Richardson is enrolled in at Arizona State six years after a shooting left him paralyzed from the waist down. His initial scholarship in 2006 was honored in 2012 by head coach Todd Graham.
He was nominated for the 2012 Discover Orange Bowl-FWAA Courage Award in October 2012 and continues to play a large role in the team’s success.
After a spectacular junior-college career at Santa Rosa Junior College, Richardson signed a letter of intent to play for the Sun Devils in 2006. His arrival was highly anticipated. "He was one of those players who immediately jumped out at you," former Arizona State coach Dirk Koetter told the Oakland Tribune. "He could run by everybody. He had size, speed, toughness and elusiveness."
But a few weeks later, early on March 4, 2006, Richardson was shot twice - once in the chest, and then in the back. His spinal cord was not penetrated, but it was damaged by what doctors called shock-wave destruction. Richardson was with friends in San Francisco and was not involved in the dispute that prompted the shooting.
"You can't live in the what-if phase," Richardson told the Arizona Republic. "What if is not actually reality. This is who I am now, and I have to go forward and progress." The Sun Devils honored Richardson's scholarship, even though he was signed two coaching staffs ago. He is majoring in justice. He is a regular at practices and games, watching from his wheelchair. Richardson trained for the Tempe heat, doing workouts of as long as three miles in the wheelchair.
"I can't commend this university enough, because in actuality they don't have to do what they're doing for me," Richardson told the Arizona Republic. "I never played one snap here. They stood by their word 100 percent. This new staff treats me as family. Everyone has welcomed me with open arms."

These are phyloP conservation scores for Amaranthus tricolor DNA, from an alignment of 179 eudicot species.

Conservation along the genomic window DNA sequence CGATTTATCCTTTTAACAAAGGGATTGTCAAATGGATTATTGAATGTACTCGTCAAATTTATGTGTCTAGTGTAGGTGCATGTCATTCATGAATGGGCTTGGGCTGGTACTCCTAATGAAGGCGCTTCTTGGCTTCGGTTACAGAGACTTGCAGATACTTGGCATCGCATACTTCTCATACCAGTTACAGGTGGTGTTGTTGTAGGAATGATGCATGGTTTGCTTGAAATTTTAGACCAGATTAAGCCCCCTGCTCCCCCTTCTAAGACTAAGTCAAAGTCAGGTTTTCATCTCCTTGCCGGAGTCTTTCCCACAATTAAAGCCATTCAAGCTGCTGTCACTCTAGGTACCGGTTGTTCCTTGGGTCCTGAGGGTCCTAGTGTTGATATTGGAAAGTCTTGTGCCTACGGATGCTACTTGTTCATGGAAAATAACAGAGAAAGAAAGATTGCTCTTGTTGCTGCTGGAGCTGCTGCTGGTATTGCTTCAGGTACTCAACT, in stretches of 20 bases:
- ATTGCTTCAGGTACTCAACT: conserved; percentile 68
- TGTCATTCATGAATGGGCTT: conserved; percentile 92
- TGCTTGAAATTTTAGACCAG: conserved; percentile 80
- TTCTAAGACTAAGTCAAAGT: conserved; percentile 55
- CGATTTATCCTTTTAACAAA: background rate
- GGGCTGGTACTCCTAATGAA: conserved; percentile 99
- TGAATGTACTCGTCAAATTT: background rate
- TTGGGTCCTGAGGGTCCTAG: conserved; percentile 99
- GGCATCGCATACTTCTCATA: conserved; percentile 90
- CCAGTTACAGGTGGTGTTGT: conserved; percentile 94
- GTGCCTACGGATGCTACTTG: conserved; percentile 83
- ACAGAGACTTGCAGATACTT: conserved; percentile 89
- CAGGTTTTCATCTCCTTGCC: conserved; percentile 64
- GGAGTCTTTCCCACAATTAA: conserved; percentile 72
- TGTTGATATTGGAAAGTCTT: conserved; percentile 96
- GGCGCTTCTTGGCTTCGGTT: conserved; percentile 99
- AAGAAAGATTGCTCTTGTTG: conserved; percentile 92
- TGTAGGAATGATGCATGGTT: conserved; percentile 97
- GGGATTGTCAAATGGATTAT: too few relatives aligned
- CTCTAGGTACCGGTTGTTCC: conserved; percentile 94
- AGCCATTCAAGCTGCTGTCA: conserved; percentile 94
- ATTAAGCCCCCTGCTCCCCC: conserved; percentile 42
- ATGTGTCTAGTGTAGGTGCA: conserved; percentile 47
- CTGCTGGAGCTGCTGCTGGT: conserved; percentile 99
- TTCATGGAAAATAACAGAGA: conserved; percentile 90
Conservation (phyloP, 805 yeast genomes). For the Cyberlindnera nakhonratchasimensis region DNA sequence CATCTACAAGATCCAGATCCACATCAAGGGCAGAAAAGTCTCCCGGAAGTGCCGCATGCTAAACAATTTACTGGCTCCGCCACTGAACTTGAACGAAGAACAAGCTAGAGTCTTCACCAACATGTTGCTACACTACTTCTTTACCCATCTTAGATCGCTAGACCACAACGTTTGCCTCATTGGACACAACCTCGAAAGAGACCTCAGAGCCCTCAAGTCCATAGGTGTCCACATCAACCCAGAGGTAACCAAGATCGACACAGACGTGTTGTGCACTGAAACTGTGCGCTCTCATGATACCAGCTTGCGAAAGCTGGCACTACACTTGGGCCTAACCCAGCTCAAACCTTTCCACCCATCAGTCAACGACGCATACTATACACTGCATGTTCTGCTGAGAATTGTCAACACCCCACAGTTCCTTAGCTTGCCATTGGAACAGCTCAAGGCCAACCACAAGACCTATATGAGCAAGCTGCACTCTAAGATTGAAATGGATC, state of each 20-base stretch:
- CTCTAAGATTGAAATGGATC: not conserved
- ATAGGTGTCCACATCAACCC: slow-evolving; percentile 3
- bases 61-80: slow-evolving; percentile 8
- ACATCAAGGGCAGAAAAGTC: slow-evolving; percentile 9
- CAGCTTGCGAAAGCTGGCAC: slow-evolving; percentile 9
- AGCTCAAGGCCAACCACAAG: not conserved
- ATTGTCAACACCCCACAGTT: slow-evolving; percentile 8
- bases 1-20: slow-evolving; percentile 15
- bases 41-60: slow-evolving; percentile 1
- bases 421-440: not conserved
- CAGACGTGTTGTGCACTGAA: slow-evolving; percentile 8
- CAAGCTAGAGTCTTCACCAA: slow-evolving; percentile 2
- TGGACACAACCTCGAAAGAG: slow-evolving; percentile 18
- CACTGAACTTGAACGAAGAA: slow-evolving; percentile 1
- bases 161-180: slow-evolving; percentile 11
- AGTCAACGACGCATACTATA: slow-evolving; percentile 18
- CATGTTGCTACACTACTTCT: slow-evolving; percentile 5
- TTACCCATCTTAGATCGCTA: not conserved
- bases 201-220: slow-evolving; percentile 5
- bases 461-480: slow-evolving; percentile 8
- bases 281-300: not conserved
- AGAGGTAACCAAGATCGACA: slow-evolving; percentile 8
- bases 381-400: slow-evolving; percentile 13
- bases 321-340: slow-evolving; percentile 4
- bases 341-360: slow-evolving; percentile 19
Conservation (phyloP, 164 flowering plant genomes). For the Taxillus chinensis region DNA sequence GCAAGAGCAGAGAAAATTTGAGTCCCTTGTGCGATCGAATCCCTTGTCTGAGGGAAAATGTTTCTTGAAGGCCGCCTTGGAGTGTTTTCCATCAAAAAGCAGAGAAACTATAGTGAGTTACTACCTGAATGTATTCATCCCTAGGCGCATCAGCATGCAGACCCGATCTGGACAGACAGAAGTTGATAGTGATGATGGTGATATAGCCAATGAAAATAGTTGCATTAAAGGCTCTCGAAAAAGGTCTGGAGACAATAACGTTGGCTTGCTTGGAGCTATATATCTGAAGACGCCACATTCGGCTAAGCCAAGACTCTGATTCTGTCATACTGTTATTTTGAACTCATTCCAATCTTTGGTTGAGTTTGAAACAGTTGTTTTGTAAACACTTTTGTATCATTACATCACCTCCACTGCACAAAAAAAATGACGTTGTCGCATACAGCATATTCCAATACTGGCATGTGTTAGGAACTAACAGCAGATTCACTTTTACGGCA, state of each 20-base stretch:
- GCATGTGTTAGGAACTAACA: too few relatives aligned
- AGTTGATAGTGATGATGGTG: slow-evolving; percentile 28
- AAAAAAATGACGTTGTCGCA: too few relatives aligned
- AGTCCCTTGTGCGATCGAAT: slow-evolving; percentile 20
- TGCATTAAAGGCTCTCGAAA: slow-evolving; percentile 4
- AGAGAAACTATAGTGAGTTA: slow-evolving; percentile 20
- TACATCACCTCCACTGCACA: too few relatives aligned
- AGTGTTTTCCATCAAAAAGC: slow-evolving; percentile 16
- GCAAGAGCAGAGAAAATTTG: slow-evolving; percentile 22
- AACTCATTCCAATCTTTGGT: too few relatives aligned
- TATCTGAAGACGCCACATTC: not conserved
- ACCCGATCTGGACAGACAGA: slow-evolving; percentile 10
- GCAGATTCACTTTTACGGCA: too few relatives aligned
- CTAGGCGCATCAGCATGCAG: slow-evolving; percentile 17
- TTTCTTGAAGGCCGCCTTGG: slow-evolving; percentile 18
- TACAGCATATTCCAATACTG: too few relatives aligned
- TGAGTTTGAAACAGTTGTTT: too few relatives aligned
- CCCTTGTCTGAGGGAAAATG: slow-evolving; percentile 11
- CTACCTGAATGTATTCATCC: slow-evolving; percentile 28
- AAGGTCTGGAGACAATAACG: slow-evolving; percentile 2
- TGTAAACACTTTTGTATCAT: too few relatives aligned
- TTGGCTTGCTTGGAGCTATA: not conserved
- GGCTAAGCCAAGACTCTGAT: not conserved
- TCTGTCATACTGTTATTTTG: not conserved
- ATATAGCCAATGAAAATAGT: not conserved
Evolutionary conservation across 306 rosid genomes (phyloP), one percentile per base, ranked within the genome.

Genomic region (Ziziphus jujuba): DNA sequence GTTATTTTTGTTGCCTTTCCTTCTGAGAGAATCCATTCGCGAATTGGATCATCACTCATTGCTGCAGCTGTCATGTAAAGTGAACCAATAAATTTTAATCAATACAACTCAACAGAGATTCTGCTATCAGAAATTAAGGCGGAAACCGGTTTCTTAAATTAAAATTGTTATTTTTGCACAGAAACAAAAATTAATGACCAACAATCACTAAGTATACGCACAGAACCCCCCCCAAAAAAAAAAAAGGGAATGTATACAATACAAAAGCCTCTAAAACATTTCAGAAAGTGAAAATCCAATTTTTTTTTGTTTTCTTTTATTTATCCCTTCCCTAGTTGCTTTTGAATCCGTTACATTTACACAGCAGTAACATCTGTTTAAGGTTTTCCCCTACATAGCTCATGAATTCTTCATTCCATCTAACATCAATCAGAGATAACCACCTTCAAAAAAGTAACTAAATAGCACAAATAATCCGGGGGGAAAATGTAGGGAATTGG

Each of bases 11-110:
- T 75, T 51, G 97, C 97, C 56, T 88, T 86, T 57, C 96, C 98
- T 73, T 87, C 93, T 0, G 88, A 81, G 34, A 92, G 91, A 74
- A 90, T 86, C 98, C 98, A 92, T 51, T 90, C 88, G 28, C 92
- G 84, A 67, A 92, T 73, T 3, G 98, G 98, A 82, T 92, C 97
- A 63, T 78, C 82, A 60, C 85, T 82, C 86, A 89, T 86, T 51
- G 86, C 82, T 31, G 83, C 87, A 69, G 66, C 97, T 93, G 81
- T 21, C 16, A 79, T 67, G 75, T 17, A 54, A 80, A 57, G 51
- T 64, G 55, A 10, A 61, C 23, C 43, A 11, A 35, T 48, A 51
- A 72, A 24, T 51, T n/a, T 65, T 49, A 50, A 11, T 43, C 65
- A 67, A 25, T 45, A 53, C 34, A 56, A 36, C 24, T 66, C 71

Richardson, now 27, retains hope of walking again one day. He says he draws inspiration from his daughter, Angelia, who was born a few months after he was paralyzed.
"He's a great example of incredible spirit and attitude," Arizona State coach Todd Graham told the Oakland Tribune. "... (He's) an example of how you respond to adversity. He's a big part of what we're doing."
Santa Rosa Junior College:Caught 93 passes for over 1,300 yards and 18 touchdowns at Santa Rosa Junior College in 2005 ... unanimous all-conference selection at two positions in 2005 ... named the NorCal Conference All-Purpose Player of the Year in 2005 ... selected a junior college All-American by JC Gridwire ... listed at No. 22 on the Rivals.com Top 100 junior college players and was the No. 4 wide receiver ... listed as the No. 48 junior college player in the nation by SuperPrep ... first-team All-Norcal Conference by JCFootball.com ... named All-State in California junior colleges by the NJCAA ... named all-state and all-region at wideout and all-purpose ... named pre- and postseason all-state by JuCal ... named first-team all-league at wide receiver and as an all-purpose player ... was Santa Rosa's Offensive Most Valuable Player ... led the state of California and the nation in receptions (93), yards (1,334) and touchdowns (18) in 2005 ... named California state Player of the Week three times in 2005 ... 326 receiving yards versus Foothill JC was the third-highest yardage in a single-game in junior college history ... played with current ASU quarterback Sam Keller at San Ramon Valley High School in Northern California ... named first-team all-league at wide receiver and as a return specialist in high school ... named first-team all-Bay Area at wide receiver and at utility player ... named the Bay Area Athlete of the Year ... "There were a number of schools trying to get involved late, but ASU was there from the beginning and had shown me the most love throughout the year," said Richardson. "It really just came down to ASU and USC, but I think ASU was the best fit for me." ... coached by Keith Simons at Santa Rosa JC ... "said Simon, "In five of our games we were so far ahead that he was on the bench. His numbers could be even better if he played all four quarters in those games. He plays with no fear and will expose his body if he needs to. He's very tough physically and mentally."